Reading the Book Chaos, Creativity, and Cosmic Consciousness by Sheldrake, McKenna, and Abraham one gets a feeling of pedagogical liberation. For a preview link here. Science has evolved in the last centuries to accept and frame change as a fundamental element in our understanding of reality. This change has not been incorporated in the way the we teach in higher education. Why do I say that? Because in many instances we continue with the old paradigm of lecturing in class as did our ancestors centuries ago. Some cosmetic changes have occured like the use of small group discussion and the introduction of electronic tools like data projection of "power points", videos, and clickers. But the fundamental relationship between teacher and learner has not evolved to satisfy the needs of today's students or -by the way- professors. One has to ask again and again what is the fundamental need or purpose of education. Oh yes, I know many will say that question has been answered so many times that repeating it only justify bad pedagogy. We all know what the purpose of education is! We all know that we need to train useful people to become citizens in today's economy, in today's society, and in today's wars. Both mission statements and values of higher education institution articulate how in an orderly fashion students will get rid of the chaos in their life but seldom will they embrace "chaos" as an accepted state in nature, as the uncertainty principle so well described by Eisenberg in physics is able to relate the knowledge of the position of a particle in space by sacrificing the knowledge about its motion.
One can understand the need for creativity in our society as our students look for a way in which they can be of service, in most cases this implies being able to be creative. Low income jobs will -as have always been, be for those incapable of creating. Those able to be creative will -as they have always been, be able to participate not only in the production process but in the benefits of these processes as well. That of course will mean being compensated in a way that will satisfy their standard of living.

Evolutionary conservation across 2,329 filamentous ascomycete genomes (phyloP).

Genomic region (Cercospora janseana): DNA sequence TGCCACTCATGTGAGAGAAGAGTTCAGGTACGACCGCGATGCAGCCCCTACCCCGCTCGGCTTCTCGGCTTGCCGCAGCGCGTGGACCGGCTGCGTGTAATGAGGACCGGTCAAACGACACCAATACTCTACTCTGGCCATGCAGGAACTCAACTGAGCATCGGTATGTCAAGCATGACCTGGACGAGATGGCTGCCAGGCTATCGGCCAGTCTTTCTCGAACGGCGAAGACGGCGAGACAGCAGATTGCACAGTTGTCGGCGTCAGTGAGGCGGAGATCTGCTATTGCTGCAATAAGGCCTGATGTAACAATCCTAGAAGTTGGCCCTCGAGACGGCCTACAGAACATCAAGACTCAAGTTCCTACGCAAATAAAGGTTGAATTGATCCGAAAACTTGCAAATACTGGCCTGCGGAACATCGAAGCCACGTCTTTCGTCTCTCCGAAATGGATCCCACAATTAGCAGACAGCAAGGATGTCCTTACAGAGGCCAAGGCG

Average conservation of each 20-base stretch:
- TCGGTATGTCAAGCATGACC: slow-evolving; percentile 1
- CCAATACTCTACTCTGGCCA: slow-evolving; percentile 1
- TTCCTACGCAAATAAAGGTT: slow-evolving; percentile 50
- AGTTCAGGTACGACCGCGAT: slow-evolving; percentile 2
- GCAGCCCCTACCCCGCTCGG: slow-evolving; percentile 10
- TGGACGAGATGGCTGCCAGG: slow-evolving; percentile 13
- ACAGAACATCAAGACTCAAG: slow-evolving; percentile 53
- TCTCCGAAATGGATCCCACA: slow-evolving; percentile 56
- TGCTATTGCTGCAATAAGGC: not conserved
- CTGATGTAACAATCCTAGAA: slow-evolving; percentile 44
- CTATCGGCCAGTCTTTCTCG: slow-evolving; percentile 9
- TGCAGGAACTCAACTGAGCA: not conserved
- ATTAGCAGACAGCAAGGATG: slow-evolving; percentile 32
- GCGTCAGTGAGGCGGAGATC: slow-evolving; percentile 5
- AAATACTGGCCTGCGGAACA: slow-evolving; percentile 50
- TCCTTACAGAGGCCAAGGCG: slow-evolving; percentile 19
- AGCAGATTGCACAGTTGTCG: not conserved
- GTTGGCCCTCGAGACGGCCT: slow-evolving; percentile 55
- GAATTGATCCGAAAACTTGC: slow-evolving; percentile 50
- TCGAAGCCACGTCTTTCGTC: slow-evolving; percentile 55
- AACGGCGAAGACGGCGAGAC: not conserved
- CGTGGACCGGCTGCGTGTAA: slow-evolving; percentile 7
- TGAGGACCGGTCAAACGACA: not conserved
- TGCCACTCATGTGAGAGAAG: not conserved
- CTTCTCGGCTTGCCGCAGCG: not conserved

(As I am preparing for my next assignment teaching general chemistry as well as organic chemistry next fall I am looking for ways to transform my teaching techniques in a way that will be liberating for my students.)
When one prepares for the change in the way we look at things finds that is hard to define what has to be changed. Unless we know that, how are we to know how to change it. Using the metaphor of a broken car we see that the diagnosis is based on functionality if something is not happening, if something is not doing what is supposed to to then we know what the part is broken, thus knowing what piece has to be replaced. In pedagogy this is more nuanced and most times is of course more difficult to diagnose.
Every course should start with a diagnosis of the relationship between the students taking the class and the program (syllabus- or as I call it syllabook) for that class.
What should be included in this diagnosis? That is what I'd like to know!

Thursday, May 17, 2012

Thursday, May 10, 2012

Best Practices and Cool Tools